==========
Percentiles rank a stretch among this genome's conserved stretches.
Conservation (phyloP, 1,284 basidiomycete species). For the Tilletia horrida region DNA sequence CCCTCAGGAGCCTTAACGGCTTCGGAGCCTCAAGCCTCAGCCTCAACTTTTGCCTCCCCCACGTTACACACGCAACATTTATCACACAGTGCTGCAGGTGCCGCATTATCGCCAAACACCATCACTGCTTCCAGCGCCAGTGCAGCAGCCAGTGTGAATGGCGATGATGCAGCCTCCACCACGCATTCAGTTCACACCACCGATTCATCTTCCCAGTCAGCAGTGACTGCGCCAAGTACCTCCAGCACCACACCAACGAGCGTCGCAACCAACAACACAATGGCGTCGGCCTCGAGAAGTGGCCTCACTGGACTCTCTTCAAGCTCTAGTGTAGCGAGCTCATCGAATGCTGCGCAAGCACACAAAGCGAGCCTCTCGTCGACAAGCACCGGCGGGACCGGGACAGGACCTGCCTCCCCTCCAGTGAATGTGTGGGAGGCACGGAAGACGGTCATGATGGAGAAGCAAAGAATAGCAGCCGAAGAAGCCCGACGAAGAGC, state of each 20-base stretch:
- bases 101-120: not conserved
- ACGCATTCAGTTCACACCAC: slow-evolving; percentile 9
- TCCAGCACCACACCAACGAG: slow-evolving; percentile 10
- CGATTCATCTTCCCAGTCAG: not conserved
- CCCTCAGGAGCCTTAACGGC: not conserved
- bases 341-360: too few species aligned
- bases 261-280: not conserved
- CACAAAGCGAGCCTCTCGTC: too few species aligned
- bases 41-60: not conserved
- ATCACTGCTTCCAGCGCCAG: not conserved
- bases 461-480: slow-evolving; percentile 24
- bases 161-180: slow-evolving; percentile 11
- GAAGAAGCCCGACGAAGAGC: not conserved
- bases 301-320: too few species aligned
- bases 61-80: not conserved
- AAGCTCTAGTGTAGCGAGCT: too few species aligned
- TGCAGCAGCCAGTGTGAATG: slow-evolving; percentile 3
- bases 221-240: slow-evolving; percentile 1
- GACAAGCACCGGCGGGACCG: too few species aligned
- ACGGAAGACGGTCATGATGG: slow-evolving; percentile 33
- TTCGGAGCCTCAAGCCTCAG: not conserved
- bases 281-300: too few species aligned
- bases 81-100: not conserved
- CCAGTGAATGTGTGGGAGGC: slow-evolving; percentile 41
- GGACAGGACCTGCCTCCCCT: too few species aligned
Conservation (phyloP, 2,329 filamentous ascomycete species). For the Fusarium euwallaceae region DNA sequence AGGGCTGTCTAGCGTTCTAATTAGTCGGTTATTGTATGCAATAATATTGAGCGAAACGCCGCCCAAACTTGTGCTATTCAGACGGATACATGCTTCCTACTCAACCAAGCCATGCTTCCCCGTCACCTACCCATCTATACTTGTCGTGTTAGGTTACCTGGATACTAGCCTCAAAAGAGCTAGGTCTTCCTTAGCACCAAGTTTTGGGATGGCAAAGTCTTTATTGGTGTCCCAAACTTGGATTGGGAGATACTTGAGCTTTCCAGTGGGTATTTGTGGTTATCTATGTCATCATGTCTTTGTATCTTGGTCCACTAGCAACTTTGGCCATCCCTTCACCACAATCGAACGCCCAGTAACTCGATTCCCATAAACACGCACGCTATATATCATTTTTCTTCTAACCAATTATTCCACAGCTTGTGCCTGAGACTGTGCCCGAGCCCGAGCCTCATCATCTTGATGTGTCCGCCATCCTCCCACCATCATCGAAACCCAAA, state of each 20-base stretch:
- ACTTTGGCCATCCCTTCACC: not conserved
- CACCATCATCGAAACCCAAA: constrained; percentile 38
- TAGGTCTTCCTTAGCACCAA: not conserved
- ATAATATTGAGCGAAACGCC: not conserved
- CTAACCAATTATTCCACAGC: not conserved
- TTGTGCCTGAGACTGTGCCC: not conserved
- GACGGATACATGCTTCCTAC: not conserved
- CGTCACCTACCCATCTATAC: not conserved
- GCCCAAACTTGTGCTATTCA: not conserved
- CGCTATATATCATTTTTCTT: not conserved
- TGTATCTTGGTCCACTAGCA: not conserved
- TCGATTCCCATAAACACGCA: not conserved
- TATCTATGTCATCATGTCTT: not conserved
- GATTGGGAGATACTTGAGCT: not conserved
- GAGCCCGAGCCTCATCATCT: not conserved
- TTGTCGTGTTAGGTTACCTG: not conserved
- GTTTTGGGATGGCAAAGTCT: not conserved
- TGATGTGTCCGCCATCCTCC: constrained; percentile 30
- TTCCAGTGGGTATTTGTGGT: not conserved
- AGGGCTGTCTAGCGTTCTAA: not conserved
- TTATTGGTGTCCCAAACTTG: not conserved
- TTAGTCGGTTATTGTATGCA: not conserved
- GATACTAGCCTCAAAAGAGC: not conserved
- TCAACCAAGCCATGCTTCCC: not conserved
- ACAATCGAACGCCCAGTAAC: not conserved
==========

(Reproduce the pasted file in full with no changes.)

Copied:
Percentiles rank a stretch among this genome's conserved stretches.
Conservation (phyloP, 1,284 basidiomycete species). For the Tilletia horrida region DNA sequence CCCTCAGGAGCCTTAACGGCTTCGGAGCCTCAAGCCTCAGCCTCAACTTTTGCCTCCCCCACGTTACACACGCAACATTTATCACACAGTGCTGCAGGTGCCGCATTATCGCCAAACACCATCACTGCTTCCAGCGCCAGTGCAGCAGCCAGTGTGAATGGCGATGATGCAGCCTCCACCACGCATTCAGTTCACACCACCGATTCATCTTCCCAGTCAGCAGTGACTGCGCCAAGTACCTCCAGCACCACACCAACGAGCGTCGCAACCAACAACACAATGGCGTCGGCCTCGAGAAGTGGCCTCACTGGACTCTCTTCAAGCTCTAGTGTAGCGAGCTCATCGAATGCTGCGCAAGCACACAAAGCGAGCCTCTCGTCGACAAGCACCGGCGGGACCGGGACAGGACCTGCCTCCCCTCCAGTGAATGTGTGGGAGGCACGGAAGACGGTCATGATGGAGAAGCAAAGAATAGCAGCCGAAGAAGCCCGACGAAGAGC, state of each 20-base stretch:
- bases 101-120: not conserved
- ACGCATTCAGTTCACACCAC: slow-evolving; percentile 9
- TCCAGCACCACACCAACGAG: slow-evolving; percentile 10
- CGATTCATCTTCCCAGTCAG: not conserved
- CCCTCAGGAGCCTTAACGGC: not conserved
- bases 341-360: too few species aligned
- bases 261-280: not conserved
- CACAAAGCGAGCCTCTCGTC: too few species aligned
- bases 41-60: not conserved
- ATCACTGCTTCCAGCGCCAG: not conserved
- bases 461-480: slow-evolving; percentile 24
- bases 161-180: slow-evolving; percentile 11
- GAAGAAGCCCGACGAAGAGC: not conserved
- bases 301-320: too few species aligned
- bases 61-80: not conserved
- AAGCTCTAGTGTAGCGAGCT: too few species aligned
- TGCAGCAGCCAGTGTGAATG: slow-evolving; percentile 3
- bases 221-240: slow-evolving; percentile 1
- GACAAGCACCGGCGGGACCG: too few species aligned
- ACGGAAGACGGTCATGATGG: slow-evolving; percentile 33
- TTCGGAGCCTCAAGCCTCAG: not conserved
- bases 281-300: too few species aligned
- bases 81-100: not conserved
- CCAGTGAATGTGTGGGAGGC: slow-evolving; percentile 41
- GGACAGGACCTGCCTCCCCT: too few species aligned
Conservation (phyloP, 2,329 filamentous ascomycete species). For the Fusarium euwallaceae region DNA sequence AGGGCTGTCTAGCGTTCTAATTAGTCGGTTATTGTATGCAATAATATTGAGCGAAACGCCGCCCAAACTTGTGCTATTCAGACGGATACATGCTTCCTACTCAACCAAGCCATGCTTCCCCGTCACCTACCCATCTATACTTGTCGTGTTAGGTTACCTGGATACTAGCCTCAAAAGAGCTAGGTCTTCCTTAGCACCAAGTTTTGGGATGGCAAAGTCTTTATTGGTGTCCCAAACTTGGATTGGGAGATACTTGAGCTTTCCAGTGGGTATTTGTGGTTATCTATGTCATCATGTCTTTGTATCTTGGTCCACTAGCAACTTTGGCCATCCCTTCACCACAATCGAACGCCCAGTAACTCGATTCCCATAAACACGCACGCTATATATCATTTTTCTTCTAACCAATTATTCCACAGCTTGTGCCTGAGACTGTGCCCGAGCCCGAGCCTCATCATCTTGATGTGTCCGCCATCCTCCCACCATCATCGAAACCCAAA, state of each 20-base stretch:
- ACTTTGGCCATCCCTTCACC: not conserved
- CACCATCATCGAAACCCAAA: constrained; percentile 38
- TAGGTCTTCCTTAGCACCAA: not conserved
- ATAATATTGAGCGAAACGCC: not conserved
- CTAACCAATTATTCCACAGC: not conserved
- TTGTGCCTGAGACTGTGCCC: not conserved
- GACGGATACATGCTTCCTAC: not conserved
- CGTCACCTACCCATCTATAC: not conserved
- GCCCAAACTTGTGCTATTCA: not conserved
- CGCTATATATCATTTTTCTT: not conserved
- TGTATCTTGGTCCACTAGCA: not conserved
- TCGATTCCCATAAACACGCA: not conserved
- TATCTATGTCATCATGTCTT: not conserved
- GATTGGGAGATACTTGAGCT: not conserved
- GAGCCCGAGCCTCATCATCT: not conserved
- TTGTCGTGTTAGGTTACCTG: not conserved
- GTTTTGGGATGGCAAAGTCT: not conserved
- TGATGTGTCCGCCATCCTCC: constrained; percentile 30
- TTCCAGTGGGTATTTGTGGT: not conserved
- AGGGCTGTCTAGCGTTCTAA: not conserved
- TTATTGGTGTCCCAAACTTG: not conserved
- TTAGTCGGTTATTGTATGCA: not conserved
- GATACTAGCCTCAAAAGAGC: not conserved
- TCAACCAAGCCATGCTTCCC: not conserved
- ACAATCGAACGCCCAGTAAC: not conserved